Rajiv Gandhi's election to power following his mother's death signaled the beginning of a new era in Indian politics. Laldenga met the prime minister on 15 February 1985. Some contentious issues which could not be resolved during previous talks were referred to him for his advice. With Pakistan having lost control of Bangladesh and no support from Pakistan, the Mizo National Front used the opportunity that had now presented itself. New Delhi felt that the Mizo problem had been dragging on for a long time, while the Mizo National Front was convinced that bidding farewell to arms to live as respectable Indian citizens was the only way of achieving peace and development. Statehood was a prerequisite to the implementation of the accord signed between the Mizo National Front and the Union Government on 30 June 1986. The document was signed by Pu Laldenga on behalf of the Mizo National Front, and the Union Home Secretary R.D. Pradhan on behalf of the government. Lalkhama, Chief Secretary of Mizoram, also signed the agreement. The formalization of the state of Mizoram took place on 20 February 1987. Chief Secretary Lalkhama read out the proclamation of statehood at a public meeting organised at Aizawl's parade ground. Prime Minister Rajiv Gandhi flew in to Aizawl to inaugurate the new state. Hiteshwar Saikia was appointed as Governor of Mizoram.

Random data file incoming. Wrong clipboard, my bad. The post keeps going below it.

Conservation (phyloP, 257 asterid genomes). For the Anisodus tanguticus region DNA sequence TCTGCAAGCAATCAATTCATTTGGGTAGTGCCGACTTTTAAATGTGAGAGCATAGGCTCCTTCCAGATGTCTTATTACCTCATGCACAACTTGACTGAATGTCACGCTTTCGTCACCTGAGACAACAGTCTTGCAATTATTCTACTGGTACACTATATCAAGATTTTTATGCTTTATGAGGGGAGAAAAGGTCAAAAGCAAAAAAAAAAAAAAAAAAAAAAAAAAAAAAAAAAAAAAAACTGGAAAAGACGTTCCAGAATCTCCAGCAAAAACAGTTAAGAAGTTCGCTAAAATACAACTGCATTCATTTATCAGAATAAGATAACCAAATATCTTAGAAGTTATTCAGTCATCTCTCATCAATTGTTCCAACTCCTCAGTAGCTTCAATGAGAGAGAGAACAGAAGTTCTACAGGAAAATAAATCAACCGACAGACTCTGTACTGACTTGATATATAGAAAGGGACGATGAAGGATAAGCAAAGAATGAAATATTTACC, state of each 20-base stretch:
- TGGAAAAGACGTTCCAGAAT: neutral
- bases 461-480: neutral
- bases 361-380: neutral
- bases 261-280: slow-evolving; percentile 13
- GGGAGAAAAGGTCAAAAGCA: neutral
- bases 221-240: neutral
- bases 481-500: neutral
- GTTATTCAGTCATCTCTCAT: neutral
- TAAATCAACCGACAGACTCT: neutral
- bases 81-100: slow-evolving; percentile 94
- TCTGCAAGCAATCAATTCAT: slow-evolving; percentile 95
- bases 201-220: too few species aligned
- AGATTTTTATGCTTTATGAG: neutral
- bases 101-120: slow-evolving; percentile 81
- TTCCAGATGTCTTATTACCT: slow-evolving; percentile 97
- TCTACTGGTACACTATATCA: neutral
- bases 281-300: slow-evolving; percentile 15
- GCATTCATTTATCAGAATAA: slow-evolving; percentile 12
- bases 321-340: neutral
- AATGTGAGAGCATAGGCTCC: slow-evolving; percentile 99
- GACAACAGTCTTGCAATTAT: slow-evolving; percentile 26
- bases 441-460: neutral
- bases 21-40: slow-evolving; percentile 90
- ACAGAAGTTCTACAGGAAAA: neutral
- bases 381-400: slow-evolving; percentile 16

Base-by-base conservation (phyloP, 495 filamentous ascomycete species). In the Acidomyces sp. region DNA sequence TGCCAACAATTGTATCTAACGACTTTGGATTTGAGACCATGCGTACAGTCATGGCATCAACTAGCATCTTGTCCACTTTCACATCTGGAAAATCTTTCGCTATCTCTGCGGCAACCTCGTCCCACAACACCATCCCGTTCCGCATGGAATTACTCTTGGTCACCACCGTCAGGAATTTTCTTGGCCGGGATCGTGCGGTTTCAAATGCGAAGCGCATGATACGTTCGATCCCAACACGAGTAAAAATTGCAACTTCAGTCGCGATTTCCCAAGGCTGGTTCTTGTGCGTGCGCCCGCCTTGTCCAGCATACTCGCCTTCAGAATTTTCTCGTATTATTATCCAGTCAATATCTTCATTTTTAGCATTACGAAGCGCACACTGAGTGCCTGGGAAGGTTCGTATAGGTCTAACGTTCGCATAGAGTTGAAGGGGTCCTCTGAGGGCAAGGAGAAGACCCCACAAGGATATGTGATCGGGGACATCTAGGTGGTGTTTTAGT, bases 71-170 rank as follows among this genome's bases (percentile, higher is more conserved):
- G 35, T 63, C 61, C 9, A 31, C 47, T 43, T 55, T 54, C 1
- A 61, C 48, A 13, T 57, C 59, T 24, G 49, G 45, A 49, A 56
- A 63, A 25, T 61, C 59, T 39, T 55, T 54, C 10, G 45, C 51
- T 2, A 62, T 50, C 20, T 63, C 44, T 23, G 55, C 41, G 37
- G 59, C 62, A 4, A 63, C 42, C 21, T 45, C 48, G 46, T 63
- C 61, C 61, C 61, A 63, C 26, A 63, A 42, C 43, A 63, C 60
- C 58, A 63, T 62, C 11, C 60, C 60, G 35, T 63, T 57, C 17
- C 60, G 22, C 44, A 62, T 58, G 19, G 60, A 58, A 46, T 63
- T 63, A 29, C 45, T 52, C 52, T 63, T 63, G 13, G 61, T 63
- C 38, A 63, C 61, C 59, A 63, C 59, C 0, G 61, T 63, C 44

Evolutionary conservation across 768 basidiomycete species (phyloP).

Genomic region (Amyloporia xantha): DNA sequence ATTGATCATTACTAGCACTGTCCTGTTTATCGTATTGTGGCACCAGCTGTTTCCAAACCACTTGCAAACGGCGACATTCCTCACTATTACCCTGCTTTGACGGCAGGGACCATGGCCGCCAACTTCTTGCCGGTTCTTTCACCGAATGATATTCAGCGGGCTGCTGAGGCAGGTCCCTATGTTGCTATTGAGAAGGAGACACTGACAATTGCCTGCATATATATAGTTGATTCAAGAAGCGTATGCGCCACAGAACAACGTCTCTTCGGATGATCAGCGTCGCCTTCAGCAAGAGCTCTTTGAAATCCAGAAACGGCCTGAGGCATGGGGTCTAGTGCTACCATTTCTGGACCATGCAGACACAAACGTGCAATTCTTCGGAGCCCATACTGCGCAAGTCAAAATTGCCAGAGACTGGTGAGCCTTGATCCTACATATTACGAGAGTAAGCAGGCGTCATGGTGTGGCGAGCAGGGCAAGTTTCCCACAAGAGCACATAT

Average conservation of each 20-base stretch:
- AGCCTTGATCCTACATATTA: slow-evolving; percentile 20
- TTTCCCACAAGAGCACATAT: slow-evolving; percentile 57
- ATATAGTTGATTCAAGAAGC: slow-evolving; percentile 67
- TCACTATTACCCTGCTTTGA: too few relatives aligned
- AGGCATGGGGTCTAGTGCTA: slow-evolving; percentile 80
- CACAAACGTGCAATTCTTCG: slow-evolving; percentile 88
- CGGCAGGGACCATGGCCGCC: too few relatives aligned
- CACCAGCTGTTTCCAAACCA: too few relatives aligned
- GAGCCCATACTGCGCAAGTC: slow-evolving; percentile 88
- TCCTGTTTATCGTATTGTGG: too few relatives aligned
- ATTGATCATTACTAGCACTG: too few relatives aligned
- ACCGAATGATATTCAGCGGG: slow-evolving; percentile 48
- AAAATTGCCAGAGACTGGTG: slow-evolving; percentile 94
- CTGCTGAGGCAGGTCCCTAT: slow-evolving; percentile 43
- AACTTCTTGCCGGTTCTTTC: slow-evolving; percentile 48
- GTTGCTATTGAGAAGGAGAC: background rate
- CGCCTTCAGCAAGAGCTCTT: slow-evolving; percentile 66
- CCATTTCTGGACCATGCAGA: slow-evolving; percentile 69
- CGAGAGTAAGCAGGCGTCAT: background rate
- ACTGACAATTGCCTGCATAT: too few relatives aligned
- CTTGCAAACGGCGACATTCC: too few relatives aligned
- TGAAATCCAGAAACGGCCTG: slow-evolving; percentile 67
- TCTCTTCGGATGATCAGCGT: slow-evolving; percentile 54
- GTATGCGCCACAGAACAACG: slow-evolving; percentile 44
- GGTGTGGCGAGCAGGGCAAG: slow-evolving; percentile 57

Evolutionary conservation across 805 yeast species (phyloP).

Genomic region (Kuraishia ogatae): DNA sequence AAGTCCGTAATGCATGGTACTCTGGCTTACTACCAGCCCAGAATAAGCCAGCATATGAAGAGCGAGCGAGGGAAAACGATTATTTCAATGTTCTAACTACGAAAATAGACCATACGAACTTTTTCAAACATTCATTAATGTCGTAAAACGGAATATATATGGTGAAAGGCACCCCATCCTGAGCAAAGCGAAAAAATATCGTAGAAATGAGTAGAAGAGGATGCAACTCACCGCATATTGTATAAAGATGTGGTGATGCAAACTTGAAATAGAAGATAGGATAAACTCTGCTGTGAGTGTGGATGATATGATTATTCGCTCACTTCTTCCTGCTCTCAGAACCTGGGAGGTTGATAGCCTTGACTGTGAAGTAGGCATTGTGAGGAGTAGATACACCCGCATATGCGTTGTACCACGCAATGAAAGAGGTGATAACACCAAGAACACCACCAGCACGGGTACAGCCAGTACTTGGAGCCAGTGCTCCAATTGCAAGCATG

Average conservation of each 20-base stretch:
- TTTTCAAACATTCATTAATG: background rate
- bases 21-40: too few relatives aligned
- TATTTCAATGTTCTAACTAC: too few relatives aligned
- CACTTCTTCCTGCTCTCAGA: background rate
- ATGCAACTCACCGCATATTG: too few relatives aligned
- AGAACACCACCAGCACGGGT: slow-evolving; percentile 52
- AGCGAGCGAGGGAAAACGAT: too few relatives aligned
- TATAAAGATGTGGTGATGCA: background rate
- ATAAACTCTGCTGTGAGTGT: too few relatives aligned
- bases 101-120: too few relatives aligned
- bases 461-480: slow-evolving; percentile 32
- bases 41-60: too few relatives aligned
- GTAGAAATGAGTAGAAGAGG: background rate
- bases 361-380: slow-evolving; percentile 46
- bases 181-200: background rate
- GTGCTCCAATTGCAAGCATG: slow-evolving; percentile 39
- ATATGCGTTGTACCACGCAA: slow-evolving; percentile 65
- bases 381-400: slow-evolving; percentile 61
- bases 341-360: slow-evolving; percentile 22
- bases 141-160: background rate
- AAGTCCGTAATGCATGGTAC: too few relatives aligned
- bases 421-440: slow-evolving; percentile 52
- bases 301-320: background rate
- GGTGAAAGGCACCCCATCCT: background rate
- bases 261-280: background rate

Demographics